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British Army

Volume 464: debated on Tuesday 10 May 1949

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Officers (Travel Warrants)


asked the Secretary of State for War if he will review the regulations by which officers below the rank of major are now issued with third-class travel warrants for journeys by train; and what is the reason for these regulations.

The regulation, which dates from 1935, provides that officers below the rank of substantive major travelling by train at public expense will journey third class unless necessarily travelling in uniform, when they will travel first class. In this respect when not in uniform their entitlement is similar to that of other corresponding grades in the Government Service. The post-war regulations for travelling generally are in course of preparation.

In reviewing these regulations, will the Minister bear in mind that, owing to the very high cost of civilian clothing and the fact that more than half of those receiving commissions in these days have no private income of their own, the whole situation has altered since before the war? Will he give careful thought to that point?

Will my right hon. Friend also keep before him the fact that one of his declared purposes is to democratise the British Army?

Is not the Minister aware that it is most inadvisable for officers to travel with ratings, whether they are in uniform or whether they are in civilian clothes?

Married Quarters, Sandhurst


asked the Secretary of State for War how many married quarters are provided for officers instructing at the Royal Military Academy; and how many married officers are on the strength of the Academy.

Twenty-two married quarters are occupied by military officers at the Royal Military Academy, Sandhurst. There are 88 married officers on the strength of the Academy.

Does the right hon. Gentleman not agree that it is a disgraceful state of affairs if only one-quarter of those on the strength of the Academy are enabled 'to live in married quarters, and is he further aware of the very high cost of obtaining other accommodation?

I am aware of all the difficulties, but we have plans in preparation in order to remedy the defects. This is not a new problem; it is a problem which has accumulated over a long period of years.

Is the Minister aware that this problem is much more serious now than it was before the war, and that what these officers and other ranks want are not plans but houses; and will he try to cease showing such masterly inactivity in this matter?

The problem has only become more serious because of our anxiety to solve it.

Can my right hon. Friend say how many married officers were provided with quarters when the Royal Academy was at Woolwich?

In fact, the position was exceedingly bad before this Government came into office.

King's Regulations


asked the Secretary of State for War whether it is intended to consolidate King's Regulations and remove the present difficulty of ascertaining what Regulations are subject to amendment; and when the last revised edition was issued.

The last complete revision of King's Regulations was published in 1940. A reprint of this edition, incorporating amendments to February, 1945, was issued in 1945. A fresh revision will be undertaken as soon as practicable, but I regret that this cannot be at an early date, in view of the pressure of work.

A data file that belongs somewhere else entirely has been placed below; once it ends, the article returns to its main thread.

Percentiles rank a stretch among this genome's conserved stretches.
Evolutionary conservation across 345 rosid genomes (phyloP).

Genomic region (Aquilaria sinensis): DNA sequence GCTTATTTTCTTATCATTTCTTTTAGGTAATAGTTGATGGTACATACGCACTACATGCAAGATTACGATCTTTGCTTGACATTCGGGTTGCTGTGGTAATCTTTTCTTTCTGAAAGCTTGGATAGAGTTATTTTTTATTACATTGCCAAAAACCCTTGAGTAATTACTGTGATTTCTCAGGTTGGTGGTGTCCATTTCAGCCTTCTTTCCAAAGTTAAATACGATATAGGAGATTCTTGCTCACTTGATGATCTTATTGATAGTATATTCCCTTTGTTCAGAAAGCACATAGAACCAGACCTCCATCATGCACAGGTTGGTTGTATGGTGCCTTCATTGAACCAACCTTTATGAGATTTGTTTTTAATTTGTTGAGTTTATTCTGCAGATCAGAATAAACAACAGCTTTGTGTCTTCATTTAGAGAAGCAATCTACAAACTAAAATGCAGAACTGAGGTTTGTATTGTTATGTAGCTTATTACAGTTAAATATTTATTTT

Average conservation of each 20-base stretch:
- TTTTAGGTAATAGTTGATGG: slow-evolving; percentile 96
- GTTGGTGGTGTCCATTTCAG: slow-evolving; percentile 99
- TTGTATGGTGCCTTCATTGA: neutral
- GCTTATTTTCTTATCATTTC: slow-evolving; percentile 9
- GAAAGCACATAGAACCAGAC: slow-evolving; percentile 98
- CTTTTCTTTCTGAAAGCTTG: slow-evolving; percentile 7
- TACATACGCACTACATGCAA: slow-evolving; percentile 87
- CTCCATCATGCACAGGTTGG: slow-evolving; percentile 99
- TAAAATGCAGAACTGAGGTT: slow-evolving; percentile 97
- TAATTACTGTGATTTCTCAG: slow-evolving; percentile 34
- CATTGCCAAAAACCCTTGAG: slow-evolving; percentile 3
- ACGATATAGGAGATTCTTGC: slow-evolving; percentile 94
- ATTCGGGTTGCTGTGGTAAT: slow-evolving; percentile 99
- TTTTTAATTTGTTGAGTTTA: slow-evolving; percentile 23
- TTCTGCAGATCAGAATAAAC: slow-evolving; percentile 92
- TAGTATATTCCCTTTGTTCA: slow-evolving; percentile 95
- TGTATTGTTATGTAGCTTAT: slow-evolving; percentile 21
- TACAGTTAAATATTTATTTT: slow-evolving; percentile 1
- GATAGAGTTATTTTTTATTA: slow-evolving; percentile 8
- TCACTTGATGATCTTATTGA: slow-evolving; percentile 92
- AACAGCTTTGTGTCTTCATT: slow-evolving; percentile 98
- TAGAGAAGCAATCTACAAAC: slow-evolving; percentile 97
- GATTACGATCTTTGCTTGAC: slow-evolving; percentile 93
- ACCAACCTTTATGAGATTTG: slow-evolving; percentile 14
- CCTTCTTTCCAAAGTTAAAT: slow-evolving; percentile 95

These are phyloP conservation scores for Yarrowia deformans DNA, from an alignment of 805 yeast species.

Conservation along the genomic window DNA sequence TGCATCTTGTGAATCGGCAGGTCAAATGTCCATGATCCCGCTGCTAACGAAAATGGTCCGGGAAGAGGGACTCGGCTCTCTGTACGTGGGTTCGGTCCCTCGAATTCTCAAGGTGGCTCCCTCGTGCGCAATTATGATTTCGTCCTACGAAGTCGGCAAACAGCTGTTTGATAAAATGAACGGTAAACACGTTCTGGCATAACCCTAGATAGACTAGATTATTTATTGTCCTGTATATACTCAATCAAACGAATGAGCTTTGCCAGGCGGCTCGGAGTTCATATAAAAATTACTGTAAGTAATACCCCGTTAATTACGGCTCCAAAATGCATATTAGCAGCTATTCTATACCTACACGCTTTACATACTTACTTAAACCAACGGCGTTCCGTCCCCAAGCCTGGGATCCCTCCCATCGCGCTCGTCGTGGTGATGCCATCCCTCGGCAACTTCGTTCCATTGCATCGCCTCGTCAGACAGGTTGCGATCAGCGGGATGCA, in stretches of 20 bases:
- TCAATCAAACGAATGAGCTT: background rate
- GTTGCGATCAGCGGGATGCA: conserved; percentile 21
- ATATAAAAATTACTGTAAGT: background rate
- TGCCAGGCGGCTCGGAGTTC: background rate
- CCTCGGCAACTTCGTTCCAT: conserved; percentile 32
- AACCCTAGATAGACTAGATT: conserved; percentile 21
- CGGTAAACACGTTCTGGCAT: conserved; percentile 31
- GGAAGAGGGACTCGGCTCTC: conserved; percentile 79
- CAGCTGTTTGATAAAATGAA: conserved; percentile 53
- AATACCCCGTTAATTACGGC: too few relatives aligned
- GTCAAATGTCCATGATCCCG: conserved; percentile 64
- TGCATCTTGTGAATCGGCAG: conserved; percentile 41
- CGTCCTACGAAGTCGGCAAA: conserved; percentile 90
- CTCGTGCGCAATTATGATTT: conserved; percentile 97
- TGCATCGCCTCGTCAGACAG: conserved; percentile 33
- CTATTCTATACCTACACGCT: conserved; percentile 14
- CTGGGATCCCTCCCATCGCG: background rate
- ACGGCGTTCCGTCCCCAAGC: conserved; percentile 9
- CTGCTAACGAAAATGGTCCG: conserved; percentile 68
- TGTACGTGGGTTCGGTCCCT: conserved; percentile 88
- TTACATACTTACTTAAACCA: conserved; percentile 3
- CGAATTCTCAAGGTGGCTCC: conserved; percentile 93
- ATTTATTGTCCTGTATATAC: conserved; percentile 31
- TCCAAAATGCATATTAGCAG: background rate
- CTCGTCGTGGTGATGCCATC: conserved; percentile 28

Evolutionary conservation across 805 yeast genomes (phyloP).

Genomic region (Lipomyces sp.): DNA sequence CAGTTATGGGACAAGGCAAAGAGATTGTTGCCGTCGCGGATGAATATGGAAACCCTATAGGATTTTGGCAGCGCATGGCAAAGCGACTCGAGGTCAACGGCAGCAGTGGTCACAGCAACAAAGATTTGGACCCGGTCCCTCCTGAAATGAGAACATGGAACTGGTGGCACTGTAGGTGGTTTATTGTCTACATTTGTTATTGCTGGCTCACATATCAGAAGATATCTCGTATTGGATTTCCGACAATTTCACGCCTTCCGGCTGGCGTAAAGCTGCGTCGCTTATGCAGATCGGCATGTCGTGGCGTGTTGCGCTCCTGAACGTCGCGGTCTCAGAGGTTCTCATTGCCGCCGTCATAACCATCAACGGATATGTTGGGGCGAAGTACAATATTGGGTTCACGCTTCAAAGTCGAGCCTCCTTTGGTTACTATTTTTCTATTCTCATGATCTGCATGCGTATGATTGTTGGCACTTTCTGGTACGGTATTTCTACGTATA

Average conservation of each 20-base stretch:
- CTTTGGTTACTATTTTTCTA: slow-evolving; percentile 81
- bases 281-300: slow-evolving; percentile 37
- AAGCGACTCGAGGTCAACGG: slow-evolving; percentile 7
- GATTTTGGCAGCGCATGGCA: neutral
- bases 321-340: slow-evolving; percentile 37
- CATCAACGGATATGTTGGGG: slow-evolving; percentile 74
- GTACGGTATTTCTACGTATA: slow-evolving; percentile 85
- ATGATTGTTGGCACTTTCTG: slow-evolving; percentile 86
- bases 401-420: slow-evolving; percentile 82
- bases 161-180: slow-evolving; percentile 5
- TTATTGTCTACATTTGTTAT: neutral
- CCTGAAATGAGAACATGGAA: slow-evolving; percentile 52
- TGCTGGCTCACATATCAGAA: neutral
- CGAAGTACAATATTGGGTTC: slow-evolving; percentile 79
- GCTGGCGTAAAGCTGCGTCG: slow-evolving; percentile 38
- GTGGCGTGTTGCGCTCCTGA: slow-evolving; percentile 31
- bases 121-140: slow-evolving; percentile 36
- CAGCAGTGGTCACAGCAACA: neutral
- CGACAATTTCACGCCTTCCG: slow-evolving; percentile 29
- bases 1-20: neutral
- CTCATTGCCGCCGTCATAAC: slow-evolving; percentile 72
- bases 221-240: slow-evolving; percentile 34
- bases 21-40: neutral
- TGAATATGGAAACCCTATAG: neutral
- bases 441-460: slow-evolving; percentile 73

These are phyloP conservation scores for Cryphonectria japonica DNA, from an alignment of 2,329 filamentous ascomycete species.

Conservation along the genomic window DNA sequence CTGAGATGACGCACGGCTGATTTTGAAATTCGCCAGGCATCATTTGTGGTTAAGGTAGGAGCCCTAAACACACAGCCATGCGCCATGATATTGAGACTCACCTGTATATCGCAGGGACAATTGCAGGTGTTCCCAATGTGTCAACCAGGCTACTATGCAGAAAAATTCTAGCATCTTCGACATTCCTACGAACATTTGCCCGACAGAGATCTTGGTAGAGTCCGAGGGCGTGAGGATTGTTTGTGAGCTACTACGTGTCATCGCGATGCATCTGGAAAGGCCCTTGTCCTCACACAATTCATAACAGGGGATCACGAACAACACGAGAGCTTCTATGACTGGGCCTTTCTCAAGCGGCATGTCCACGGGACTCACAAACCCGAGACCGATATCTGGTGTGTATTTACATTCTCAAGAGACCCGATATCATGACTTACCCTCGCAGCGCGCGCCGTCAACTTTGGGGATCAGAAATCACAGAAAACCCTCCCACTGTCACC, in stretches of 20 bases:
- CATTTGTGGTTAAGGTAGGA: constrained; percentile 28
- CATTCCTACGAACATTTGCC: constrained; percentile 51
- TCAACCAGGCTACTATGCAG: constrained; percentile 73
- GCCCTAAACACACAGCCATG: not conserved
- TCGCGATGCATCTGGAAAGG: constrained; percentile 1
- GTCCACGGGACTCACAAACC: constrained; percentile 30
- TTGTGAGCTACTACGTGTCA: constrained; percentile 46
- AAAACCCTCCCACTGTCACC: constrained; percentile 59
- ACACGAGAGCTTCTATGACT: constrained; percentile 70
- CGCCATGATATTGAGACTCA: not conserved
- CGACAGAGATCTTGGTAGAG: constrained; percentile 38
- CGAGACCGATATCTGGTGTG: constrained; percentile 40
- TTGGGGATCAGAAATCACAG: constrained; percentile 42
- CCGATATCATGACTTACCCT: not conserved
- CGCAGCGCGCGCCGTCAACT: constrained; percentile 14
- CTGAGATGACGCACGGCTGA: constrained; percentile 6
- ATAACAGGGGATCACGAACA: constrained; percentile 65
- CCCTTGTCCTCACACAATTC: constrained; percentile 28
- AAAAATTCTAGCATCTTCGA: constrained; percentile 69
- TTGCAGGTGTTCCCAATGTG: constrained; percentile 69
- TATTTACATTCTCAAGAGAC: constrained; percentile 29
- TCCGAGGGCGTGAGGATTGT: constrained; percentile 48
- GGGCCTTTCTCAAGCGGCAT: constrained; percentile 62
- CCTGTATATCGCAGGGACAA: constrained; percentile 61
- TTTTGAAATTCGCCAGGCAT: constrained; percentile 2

Is the right hon. Gentleman aware of the state of King's Regulations and the difficulties with which officers are confronted in keeping them up to date when they have so many duties in other directions, and will he hasten the issue of an up-to-date edition?

We are very anxious to comply with the hon. Gentleman's request. A great many modifications have taken place since the end of the war, and the Army has not yet resumed its normal state. It requires to reach a condition of normality before we can do what is required.

Will the right hon. Gentleman consider the suggestion that the amendments of King's Regulations should be of two kinds—the urgent ones to be issued immediately, and the less urgent to await eventual reprint?

Ammunition Dumps


asked the Secretary of State for War how many troops in the United Kingdom are detailed for the protection and demolition of dumps of ammunition left over as surplus to requirements.

It is not the policy to give any analysis of the strength of the Army other than that shown in Army Estimates.

Surely the right hon. Gentleman is aware that if a lot of troops are engaged in these duties that does not add to the efficiency of the Army?

We have a very large number of troops engaged in these important duties, but that is no reason why we should give the precise categories.

Territorial Army Recruits (Personal Information)


asked the Secretary of State for War if he is aware that men joining the Territorial Army are required to reply to a number of personal questions concerning Christian names and surnames of parents, mother's maiden name, address of birth, etc.; why a simple statement of the name and address of next-of-kin is not sufficient; and if, in view of the embarrassment caused to those who were born out of wedlock, he will consider reducing such questions to a minimum

In the normal case the information asked for as to parentage is limited to the nationality at birth of father and mother, and it is not found in practice that the answering of these questions involves embarrassment. The same questions are put to Regular recruits and National Service men and similar information is asked for from applicants for civilian employment in the Government service. In certain cases where there is an alien connection or the applicant was born in a foreign country, further details are asked for, but they are kept to the minimum consistent with the requirements of security. All information obtained is, of course, treated as confidential.

Is my right hon. Friend aware that the cases to which I am referring are not those of aliens or of men with alien connections, and that real embarrassment can be caused, especially in the Territorial Army, when a man may be asked for particulars about his family in front of a lot of other people from the same neighbourhood; and is he sure that the practice is uniform in all parts of the country?